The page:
A Canadian Cohort Study of Cognitive Impairment and Related Dementias (ACCORD): Study Methods and Baseline ResultsFeldman H.a · Levy A.R.b · Hsiung G.-Y.a-c · Peters K.R.d · Donald A.e · Black S.E.f · Bouchard R.W.g · Gauthier S.G.h · Guzman D.A.i · Hogan D.B.j · Kertesz A.k · Rockwood K.l
Departments of aMedicine (Neurology), bHealth Care and Epidemiology, cMedical Genetics, dPsychology, and eStatistics, University of British Columbia, Vancouver, B.C.; fDepartment of Medicine (Neurology), University of Toronto, Toronto, Ont.; gDepartment of Medicine (Neurology), Laval University, Québec, Que.; hMcGill Center for Studies in Aging, McGill University, Montreal, Que.; iDepartment of Medicine (Neurology), University of Ottawa, Ottawa, Ont.; jDepartment of Medicine (Geriatrics), University of Calgary, Calgary, Alta.; kDepartment of Clinical Neurosciences, University of Western Ontario, London, Ont., and lDepartment of Medicine (Geriatrics, Neurology), Dalhousie University, Halifax, N.S., Canada
The overall objective of the Canadian Collaborative Cohort of Related Dementias (ACCORD) study is to describe the diagnostic distribution, natural history and treatment outcomes of individuals referred from the community to dementia clinics in Canada. Between 1997 and 1999, an inception cohort of 1,136 subjects entered into this longitudinal study. At the baseline assessment, 10.9% of the subjects were classified as ‘not cognitively impaired’ (NCI), 30.1% as ‘cognitively impaired not demented’ (CIND), and 59% as demented. A subclassification of CIND included amnestic 25.1%, vascular cognitive impairment 18.1%, psychiatric 17.2%, neurologic 7.3%, medical/toxic metabolic 3.5%, mixed 7.6% and not specified 19.0%. The percentage of the cohort referred with dementia increased progressively each decade, while the proportions of CIND and NCI decreased. Within the dementia group, Alzheimer’s disease accounted for 47.2% of the subjects, mixed dementias 33.7%, vascular dementia 8.7%, frontotemporal degenerations 5.4%, dementia with Lewy bodies 2.5%, and unclassifiable 1.8%. The ACCORD cohort will allow a detailed study of the longitudinal course of CIND, and the longer-term outcomes of both treated and untreated dementia subjects.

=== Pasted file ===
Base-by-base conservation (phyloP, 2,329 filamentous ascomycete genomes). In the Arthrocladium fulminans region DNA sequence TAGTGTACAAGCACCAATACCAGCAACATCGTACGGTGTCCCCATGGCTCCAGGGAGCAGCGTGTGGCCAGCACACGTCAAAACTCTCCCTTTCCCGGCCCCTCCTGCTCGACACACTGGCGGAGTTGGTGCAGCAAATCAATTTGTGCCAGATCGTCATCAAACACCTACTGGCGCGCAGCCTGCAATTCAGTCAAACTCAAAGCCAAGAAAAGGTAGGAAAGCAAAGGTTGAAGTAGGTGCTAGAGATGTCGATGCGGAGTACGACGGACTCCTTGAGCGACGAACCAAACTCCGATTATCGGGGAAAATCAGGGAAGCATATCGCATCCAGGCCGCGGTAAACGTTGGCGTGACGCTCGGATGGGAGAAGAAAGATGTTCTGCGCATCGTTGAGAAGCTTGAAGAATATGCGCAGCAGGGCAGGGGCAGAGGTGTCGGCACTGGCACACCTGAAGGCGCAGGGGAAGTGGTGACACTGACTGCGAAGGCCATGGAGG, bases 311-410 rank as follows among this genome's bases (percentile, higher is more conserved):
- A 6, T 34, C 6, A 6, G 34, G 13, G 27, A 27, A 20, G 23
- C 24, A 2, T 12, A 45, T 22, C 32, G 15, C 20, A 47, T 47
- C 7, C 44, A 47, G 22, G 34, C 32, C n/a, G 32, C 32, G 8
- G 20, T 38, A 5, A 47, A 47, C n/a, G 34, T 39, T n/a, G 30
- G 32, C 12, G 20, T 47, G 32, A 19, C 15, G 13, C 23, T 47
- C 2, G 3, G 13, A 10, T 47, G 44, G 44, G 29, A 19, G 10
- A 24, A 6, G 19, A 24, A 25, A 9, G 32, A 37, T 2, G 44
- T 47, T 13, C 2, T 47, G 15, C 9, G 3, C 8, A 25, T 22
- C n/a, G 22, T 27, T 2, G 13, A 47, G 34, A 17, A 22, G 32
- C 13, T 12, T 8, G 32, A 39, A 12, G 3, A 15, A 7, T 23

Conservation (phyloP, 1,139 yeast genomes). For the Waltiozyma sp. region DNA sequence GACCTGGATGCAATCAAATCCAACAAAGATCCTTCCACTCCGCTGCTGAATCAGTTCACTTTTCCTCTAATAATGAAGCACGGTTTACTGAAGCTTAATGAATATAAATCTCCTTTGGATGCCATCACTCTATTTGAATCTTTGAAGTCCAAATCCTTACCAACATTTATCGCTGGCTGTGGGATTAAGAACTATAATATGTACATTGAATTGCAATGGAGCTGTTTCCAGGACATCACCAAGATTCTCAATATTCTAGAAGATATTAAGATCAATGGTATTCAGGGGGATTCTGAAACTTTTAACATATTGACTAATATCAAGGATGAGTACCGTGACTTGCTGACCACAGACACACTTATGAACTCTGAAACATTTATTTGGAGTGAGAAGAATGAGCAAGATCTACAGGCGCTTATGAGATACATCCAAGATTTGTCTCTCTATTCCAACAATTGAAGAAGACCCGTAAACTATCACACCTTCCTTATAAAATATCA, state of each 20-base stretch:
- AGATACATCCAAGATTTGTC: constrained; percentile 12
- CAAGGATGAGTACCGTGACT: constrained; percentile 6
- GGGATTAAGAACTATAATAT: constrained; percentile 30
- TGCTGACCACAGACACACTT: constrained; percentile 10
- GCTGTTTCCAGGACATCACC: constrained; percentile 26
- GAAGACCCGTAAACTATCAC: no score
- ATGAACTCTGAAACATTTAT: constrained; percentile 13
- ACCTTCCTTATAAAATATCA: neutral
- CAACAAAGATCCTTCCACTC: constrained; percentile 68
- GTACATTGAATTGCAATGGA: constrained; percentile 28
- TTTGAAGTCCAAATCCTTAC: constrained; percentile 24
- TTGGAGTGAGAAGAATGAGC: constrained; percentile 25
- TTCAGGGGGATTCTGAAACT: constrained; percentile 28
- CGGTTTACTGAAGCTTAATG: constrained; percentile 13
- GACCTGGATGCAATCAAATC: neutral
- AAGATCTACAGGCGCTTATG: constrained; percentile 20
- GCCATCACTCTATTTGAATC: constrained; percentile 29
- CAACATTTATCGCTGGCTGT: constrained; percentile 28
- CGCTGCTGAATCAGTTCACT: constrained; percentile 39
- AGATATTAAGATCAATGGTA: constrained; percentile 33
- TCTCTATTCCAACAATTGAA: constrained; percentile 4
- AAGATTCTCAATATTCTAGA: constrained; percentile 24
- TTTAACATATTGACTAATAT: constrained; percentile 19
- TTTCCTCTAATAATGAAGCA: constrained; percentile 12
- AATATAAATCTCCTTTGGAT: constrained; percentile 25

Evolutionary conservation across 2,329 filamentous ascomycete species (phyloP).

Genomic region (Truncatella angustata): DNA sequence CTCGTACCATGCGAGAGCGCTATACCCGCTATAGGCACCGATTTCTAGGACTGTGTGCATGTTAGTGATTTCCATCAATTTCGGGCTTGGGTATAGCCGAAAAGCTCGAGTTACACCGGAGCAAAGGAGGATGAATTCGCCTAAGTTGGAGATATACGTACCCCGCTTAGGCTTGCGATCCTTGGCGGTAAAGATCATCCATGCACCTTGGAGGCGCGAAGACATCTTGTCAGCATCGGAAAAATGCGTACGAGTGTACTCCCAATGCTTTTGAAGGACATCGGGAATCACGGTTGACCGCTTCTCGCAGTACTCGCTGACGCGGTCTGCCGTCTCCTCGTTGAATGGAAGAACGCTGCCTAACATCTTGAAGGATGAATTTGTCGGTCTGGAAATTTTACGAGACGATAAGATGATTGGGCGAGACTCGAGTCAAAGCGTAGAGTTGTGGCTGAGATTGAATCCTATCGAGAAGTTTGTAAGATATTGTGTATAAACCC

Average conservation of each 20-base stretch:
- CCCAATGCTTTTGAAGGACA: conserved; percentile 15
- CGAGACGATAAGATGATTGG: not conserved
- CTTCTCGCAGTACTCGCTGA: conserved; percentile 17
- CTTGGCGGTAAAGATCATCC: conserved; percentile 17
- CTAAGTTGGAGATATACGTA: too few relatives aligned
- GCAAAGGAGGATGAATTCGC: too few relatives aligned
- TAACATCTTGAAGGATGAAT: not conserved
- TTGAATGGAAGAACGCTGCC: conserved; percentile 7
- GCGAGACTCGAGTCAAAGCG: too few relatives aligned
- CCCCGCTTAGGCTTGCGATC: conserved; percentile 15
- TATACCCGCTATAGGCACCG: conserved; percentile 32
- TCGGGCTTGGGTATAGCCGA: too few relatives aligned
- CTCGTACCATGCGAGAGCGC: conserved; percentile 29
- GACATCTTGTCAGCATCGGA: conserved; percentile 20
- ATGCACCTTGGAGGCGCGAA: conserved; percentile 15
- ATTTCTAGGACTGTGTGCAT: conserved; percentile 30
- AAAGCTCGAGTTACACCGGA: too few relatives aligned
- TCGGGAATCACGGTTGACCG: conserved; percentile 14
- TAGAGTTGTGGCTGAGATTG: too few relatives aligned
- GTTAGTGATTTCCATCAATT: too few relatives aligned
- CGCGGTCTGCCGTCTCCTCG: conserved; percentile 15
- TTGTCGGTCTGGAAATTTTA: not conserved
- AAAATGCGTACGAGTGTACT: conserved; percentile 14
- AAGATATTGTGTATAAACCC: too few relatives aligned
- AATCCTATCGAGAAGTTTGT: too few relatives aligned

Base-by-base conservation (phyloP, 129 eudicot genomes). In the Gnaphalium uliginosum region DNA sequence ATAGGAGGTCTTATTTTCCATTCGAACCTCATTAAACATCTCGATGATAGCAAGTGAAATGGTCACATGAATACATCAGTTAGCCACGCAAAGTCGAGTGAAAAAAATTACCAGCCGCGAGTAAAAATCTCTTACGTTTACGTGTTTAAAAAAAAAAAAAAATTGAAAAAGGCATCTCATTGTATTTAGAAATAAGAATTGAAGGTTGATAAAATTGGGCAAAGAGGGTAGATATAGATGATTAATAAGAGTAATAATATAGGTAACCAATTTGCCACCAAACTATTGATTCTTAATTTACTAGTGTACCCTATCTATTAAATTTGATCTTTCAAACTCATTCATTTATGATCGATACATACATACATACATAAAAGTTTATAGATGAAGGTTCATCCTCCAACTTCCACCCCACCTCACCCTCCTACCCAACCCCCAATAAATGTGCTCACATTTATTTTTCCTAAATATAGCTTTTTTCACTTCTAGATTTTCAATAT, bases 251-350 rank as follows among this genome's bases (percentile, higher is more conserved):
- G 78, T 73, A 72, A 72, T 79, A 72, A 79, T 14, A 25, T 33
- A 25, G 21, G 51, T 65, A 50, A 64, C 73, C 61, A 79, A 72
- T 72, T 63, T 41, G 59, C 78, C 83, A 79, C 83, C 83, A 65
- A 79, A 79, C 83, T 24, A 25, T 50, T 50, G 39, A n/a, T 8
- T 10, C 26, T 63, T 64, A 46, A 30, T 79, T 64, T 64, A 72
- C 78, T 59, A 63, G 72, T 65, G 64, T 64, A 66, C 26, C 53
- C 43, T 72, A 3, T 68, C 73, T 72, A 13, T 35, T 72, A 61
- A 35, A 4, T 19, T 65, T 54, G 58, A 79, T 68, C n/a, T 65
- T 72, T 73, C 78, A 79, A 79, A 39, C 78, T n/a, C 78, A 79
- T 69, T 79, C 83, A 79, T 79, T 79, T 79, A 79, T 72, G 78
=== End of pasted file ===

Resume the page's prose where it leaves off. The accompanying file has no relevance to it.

© 2003 S. Karger AG, Basel
Dr. Howard Feldman
Division of Neurology, Vancouver Hospital and Health Sciences Center
S192-2211 Wesbrook Mall
Vancouver, B.C. V6T 2B5 (Canada)
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Number of Print Pages : 10
Number of Figures : 1, Number of Tables : 6, Number of References : 57
Founded 1982 by B.S. Schoenberg, continued by M. Alter (1989–1996)
Vol. 22, No. 5, Year 2003 (Cover Date: September-October 2003)
Journal Editor: G.C. Román, San Antonio, Tex.
ISSN: 0251–5350 (print), 1423–0208 (Online)
For additional information: http://www.karger.com/journals/ned